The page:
Alisia Verdoorn from Cupertino, Calif., was looking for a recipe for a coffee cake that is made with raisin bran as the main ingredient. She said her grandmother had given her the recipe and she has lost it and she would like to be able to make it again. She said she remembers that the cake was very moist and was made with buttermilk and orange juice in addition to the raisin bran and that it had a nutty crumble topping.
I did not receive the exact recipe she was looking for but I did some research and found a similar-sounding coffeecake on Post foods website (postfoods.com). Their recipe for Sunny Raisin Nut Coffeecake seemed to have most of what Verdoorn recalled about her grandmother's original recipe. The biggest difference was that the Post recipe was made with fat-free milk, not buttermilk. I decided to test the recipe substituting low-fat buttermilk for the fat-free milk and I was pleased with the result. The buttermilk paired with the orange zest gave the cake a nice moist texture and slight tang. The Post recipe has an optional orange glaze that I omitted as I thought it might make the cake a tad too sweet. Instead, I added a tablespoon of freshly squeezed orange juice to the batter, which made for a relatively low-fat coffeecake full of bright citrus flavor. If you are not going to use a glaze, the cake is best enjoyed warm from the oven.
MC Savage from Baltimore would appreciate a recipe for making a bean salad that is different from the traditional three-bean salad.
Doris Smithson of Greeneville, Tenn., is looking for the recipe for making what she calls "stained glass candy." She said in the mid 1980s the ladies at Trinity Hill United Methodist Church in Lexington, Ky., made and sold the candy at Christmas time. She has moved away from the area and would like to be able to find the recipe so her church youth group can make it as a fundraiser. She said the candy was broken into thin brittle pieces and the pieces were various colors and flavors.
If you are looking for a recipe or can answer a request, write to Julie Rothman, Recipe Finder, and The Baltimore Sun, 501 N. Calvert St., Baltimore 21278 or email firstname.lastname@example.org. If you send in more than one recipe, please put each on a separate piece of paper and be sure to include your name, address and daytime phone number. Important: Name and hometown must accompany recipes in order to be published. Please list the ingredients in order of use, and note the number of servings each recipe makes. Please type or print contributions. Letter and recipes may be edited for clarity.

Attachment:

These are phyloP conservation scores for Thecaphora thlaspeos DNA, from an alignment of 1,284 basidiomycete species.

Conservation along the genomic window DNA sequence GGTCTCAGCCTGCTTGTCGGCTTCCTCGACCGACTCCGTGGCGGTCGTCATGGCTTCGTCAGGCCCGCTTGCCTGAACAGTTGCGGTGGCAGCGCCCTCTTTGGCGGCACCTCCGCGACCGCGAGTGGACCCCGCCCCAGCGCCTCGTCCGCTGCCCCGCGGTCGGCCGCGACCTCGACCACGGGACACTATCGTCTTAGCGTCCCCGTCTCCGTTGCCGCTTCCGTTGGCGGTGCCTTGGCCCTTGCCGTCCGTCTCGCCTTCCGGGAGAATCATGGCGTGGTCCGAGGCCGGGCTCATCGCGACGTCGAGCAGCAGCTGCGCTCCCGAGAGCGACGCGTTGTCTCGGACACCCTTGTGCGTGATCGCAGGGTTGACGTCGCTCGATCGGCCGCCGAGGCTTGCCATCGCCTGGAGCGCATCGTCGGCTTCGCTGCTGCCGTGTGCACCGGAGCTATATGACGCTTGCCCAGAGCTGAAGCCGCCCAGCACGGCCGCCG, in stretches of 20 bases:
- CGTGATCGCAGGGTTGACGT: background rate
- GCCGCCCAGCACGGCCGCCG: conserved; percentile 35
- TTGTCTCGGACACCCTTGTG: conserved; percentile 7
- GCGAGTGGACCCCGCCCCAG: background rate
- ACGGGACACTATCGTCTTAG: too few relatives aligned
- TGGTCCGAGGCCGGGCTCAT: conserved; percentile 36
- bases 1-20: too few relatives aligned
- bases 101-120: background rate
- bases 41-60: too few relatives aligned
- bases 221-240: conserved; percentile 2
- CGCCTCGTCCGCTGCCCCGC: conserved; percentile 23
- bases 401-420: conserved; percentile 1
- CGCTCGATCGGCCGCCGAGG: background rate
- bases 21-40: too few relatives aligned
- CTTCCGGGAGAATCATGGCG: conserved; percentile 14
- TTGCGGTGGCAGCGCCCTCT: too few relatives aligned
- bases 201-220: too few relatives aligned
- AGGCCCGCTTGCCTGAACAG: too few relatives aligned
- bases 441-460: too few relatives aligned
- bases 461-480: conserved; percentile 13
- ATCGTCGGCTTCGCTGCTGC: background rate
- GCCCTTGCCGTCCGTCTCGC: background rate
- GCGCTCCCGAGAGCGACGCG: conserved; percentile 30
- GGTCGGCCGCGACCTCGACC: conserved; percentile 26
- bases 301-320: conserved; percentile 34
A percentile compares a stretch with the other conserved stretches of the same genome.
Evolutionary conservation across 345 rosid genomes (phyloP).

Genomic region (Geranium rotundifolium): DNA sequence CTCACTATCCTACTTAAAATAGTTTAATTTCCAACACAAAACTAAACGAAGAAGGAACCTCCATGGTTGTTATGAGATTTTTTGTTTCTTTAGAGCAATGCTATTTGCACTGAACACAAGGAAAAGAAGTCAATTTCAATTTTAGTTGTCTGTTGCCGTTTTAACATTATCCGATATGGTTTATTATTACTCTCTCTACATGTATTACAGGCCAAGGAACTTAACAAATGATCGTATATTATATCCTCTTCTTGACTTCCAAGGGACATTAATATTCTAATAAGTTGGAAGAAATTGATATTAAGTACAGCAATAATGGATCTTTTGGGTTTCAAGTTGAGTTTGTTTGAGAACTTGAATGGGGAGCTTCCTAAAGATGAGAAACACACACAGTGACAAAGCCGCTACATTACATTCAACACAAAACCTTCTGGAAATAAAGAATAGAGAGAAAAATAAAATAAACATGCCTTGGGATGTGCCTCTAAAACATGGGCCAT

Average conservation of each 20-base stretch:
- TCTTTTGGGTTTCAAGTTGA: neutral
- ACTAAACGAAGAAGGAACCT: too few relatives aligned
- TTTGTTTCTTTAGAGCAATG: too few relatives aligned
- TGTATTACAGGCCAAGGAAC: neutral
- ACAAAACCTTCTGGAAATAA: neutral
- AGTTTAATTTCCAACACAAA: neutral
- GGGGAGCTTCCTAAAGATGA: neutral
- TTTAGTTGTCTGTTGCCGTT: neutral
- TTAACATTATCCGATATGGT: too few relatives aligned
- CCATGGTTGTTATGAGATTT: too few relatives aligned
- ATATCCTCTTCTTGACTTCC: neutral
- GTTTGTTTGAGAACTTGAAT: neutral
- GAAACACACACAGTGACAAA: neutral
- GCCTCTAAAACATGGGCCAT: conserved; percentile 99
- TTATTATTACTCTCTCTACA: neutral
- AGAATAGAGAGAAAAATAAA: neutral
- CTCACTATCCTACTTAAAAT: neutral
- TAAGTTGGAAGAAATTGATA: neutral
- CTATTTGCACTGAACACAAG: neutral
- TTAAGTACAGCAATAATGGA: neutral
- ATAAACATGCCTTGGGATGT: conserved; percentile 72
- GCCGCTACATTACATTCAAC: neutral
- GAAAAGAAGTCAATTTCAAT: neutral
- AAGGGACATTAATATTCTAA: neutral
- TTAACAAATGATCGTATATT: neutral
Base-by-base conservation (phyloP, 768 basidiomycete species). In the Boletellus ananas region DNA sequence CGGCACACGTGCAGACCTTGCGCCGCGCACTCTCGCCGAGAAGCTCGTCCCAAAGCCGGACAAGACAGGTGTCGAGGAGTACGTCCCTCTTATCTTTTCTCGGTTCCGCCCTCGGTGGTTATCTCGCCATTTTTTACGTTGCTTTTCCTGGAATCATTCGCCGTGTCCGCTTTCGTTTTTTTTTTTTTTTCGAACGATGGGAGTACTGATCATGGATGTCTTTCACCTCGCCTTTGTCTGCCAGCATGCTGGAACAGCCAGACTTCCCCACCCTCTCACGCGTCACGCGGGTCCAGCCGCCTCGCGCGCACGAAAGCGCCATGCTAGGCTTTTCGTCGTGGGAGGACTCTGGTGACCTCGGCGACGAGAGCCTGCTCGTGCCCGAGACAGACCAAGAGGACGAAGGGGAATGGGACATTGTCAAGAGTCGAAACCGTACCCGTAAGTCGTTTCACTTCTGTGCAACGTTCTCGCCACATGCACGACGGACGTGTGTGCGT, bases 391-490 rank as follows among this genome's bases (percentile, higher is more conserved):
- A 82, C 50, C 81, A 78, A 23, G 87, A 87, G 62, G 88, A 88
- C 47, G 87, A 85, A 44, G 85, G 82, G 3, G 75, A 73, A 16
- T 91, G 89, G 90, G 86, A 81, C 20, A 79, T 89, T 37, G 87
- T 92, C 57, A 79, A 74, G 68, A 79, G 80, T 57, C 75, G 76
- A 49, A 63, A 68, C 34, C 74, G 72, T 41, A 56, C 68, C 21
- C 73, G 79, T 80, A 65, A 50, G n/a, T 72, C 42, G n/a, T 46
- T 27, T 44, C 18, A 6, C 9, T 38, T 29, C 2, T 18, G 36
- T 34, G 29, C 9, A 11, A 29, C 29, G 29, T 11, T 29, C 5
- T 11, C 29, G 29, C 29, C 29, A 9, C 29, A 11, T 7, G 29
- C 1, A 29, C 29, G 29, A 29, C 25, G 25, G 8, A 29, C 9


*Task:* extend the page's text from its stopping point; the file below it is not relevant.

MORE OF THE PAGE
Raisin nut coffeecake
(Adapted from http://www.postfoods.com)
Makes 24 servings
2 cups flour, divided use
1 tablespoon baking powder
1/2 teaspoon salt
2 cups raisin bran cereal
1 1/2 cups low-fat buttermilk
8 tablespoons margarine, divided use
1 1/3 cups firmly packed brown sugar, divided use
1 egg, slightly beaten
1 tablespoon grated orange zest
1 tablespoon freshly squeezed orange juice
1/2 cup dried cranberries
1 cup chopped pecans, divided use
Orange glaze, optional (recipe follows)
Mix 1 3/4 cups of the flour, baking powder and salt in a medium bowl.
Mix cereal and buttermilk in a small bowl; let stand 5 minutes.
Beat 4 tablespoons of the margarine and 1 cup of the brown sugar in a large bowl of electric mixer on medium speed until creamy. Add egg, orange zest and orange juice; mix well. Alternately stir in flour and cereal mixtures just until blended. Add cranberries and 1/2 cup of the pecans; stir just until blended.
Pour batter into a greased 13"x9" baking pan.
Mix remaining 1/4 cup flour, 1/3 cup brown sugar and 4 tablespoons margarine until crumbly; stir in 1/2 cup pecans. Sprinkle evenly over batter in pan.
Bake at 350 degrees for 45 to 50 minutes or until toothpick in center comes out clean. Cool on wire rack. Serve warm or cooled with the orange glaze.
To Make Glaze:
Stir 1 tablespoon orange juice into 1 1/2 cups powdered sugar until well blended. If too thick for drizzling consistency, stir small amount of additional orange juice until glaze is desired consistency. Cover and refrigerate until ready to use.Copyright © 2015, The Baltimore Sun